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Backs to the wall spirit sees Cards overcome all odds in Greater Manchester survival master-class

Malcolm Wyatt - 22nd May 2021

Backs to the wall spirit sees Cards overcome all odds in Greater Manchester survival master-class Stockport County 1 Woking 1
Vanarama National League
Saturday 22nd May 2021


All the signs were there on Saturday afternoon that the Cards were on for a hiding in Greater Manchester, an unenviable club record staring Alan Dowson’s beleaguered side in the face.
But Woking took their underdog spirit to old heights, all the luck that had deserted them in this wretched season seemingly coming their way and offering hope a plenty for next term.

An away loss was always the most likely outcome, and it would have ensured a club record 11th straight defeat. As it was though, they ground out a spectacular draw that equalled their points tally from the previous dozen matches, albeit stretching a winless run to 15 games in all competitions.

That started in late March at Edgar Street with a narrow FA Trophy semi-final defeat to Hereford, but on the day the Bulls were getting a little comeuppance from seventh-tier Hornchurch at Wembley, Woking put on a mighty display of Isthmian-like resilience at Edgeley Park that many felt unlikely.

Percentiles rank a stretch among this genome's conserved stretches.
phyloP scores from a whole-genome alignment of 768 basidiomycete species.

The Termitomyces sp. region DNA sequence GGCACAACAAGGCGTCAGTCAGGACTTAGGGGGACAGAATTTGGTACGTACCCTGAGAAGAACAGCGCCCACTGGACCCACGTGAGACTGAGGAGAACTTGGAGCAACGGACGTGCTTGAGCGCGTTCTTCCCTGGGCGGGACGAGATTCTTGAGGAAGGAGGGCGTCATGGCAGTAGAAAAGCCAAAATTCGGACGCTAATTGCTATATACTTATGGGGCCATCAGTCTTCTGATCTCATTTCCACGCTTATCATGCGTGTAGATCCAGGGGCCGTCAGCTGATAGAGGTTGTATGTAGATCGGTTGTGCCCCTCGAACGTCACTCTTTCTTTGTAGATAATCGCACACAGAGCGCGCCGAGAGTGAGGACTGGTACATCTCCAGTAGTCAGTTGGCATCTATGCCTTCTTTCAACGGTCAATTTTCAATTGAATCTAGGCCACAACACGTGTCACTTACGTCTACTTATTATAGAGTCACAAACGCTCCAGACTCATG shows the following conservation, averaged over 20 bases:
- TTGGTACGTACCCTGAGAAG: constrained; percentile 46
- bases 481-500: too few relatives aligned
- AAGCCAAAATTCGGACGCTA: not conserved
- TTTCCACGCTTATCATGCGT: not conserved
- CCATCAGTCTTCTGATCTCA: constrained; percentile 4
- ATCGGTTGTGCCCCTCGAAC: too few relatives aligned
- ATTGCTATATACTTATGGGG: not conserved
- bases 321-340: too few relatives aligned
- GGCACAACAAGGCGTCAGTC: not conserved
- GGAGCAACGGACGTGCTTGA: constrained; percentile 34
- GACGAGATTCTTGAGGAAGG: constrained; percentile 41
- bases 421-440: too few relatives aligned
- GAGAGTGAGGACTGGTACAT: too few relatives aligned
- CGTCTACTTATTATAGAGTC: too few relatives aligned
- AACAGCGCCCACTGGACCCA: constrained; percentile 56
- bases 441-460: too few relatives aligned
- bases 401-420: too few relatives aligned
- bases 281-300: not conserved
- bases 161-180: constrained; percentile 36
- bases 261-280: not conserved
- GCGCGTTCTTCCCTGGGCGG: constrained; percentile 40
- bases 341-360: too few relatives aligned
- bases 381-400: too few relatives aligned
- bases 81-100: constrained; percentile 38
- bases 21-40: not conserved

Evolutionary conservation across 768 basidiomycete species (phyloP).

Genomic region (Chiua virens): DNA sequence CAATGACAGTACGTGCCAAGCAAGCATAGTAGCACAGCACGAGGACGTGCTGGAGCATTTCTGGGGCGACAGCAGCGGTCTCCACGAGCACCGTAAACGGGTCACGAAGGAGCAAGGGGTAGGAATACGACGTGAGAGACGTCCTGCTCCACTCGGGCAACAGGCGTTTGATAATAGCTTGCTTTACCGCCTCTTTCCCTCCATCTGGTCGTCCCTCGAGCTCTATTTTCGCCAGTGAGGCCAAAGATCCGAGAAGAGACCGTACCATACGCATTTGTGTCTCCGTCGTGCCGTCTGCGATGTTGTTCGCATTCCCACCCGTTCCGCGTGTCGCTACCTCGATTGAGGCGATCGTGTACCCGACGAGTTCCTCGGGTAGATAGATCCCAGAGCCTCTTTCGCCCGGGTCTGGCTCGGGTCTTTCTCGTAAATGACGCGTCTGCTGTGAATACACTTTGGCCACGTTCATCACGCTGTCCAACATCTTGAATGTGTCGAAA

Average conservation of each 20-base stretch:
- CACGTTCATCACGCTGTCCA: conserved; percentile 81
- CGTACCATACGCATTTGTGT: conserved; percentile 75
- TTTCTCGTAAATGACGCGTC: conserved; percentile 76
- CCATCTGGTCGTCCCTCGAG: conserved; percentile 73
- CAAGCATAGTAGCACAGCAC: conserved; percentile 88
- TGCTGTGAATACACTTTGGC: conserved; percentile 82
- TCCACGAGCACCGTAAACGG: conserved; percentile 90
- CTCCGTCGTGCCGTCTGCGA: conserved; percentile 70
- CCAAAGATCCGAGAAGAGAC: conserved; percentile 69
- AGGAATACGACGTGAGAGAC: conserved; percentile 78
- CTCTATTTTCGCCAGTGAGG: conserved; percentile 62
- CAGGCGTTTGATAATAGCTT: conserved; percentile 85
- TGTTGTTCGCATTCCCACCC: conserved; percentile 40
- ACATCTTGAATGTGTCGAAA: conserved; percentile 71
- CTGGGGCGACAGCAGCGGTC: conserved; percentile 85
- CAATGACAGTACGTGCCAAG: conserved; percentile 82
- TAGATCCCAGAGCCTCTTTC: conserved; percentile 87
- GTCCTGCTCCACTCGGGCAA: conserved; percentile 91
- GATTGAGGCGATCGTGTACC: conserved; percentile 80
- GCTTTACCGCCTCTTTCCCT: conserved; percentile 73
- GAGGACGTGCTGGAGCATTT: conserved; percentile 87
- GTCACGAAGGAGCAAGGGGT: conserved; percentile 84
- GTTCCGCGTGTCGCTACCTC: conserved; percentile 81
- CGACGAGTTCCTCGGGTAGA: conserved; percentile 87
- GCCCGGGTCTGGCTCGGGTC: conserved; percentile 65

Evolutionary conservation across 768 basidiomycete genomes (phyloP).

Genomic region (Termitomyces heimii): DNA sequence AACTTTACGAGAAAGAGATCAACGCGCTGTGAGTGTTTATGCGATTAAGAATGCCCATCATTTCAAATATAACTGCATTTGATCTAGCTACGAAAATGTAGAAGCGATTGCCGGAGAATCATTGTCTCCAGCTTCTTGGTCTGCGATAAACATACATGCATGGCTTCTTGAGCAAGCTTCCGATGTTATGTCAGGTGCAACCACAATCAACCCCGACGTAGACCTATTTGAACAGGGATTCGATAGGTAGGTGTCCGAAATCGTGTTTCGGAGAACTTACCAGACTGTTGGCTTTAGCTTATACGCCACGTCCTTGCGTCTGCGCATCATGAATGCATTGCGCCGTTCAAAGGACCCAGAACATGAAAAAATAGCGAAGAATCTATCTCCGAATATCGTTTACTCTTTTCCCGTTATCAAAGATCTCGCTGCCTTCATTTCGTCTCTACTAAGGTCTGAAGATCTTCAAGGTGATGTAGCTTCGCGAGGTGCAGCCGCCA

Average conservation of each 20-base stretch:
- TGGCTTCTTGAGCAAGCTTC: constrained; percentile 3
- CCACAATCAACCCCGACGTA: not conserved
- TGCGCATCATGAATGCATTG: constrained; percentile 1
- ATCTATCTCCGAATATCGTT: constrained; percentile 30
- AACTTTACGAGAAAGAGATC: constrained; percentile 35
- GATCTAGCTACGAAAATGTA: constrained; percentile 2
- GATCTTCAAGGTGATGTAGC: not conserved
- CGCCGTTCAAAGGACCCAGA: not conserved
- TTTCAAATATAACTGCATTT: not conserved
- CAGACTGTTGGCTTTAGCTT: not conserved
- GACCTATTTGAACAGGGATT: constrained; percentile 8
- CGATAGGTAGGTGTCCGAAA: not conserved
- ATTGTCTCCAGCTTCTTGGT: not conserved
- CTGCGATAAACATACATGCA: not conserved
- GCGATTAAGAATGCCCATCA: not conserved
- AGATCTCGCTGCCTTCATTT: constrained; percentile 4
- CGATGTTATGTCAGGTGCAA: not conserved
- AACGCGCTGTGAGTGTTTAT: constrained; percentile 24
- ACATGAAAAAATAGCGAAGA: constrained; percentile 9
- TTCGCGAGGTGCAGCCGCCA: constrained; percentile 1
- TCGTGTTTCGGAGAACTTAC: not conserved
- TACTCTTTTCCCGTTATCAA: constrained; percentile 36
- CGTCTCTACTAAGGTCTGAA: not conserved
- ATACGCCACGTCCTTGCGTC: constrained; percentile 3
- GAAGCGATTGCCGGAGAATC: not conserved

While Alan Dowson’s CV read three league wins and 18 defeats from 26 matches in 2021, home boss Simon Rusk - who replaced Jim Gannon in January – was overseeing a team unbeaten in 16 league games, including 10 wins and just three losses this year, including a single-goal defeat to West Ham.

But this turned out to be the Hatters’ third consecutive draw, fellow promotion hopefuls Hartlepool handed an unexpected chance to climb into the driving seat for a play-off first-round bye.

There was no shame in Stockport’s performance, the hosts creating a club post-war record for 17 consecutive unbeaten matches in a season and creating enough chances to see off most National League outfits. However, on this occasion Woking – with three previous wins out of three off Hardcastle Road - were made of far sterner stuff.

What a difference a noise makes, and from the start the hosts were buoyed by the returning faithful, the Cards also raising their game, even if in their case the inspiration came from the antagonisation, ready abuse and frustrated groans that followed their every small victory and act of on-pitch self-defence throughout this enthralling encounter.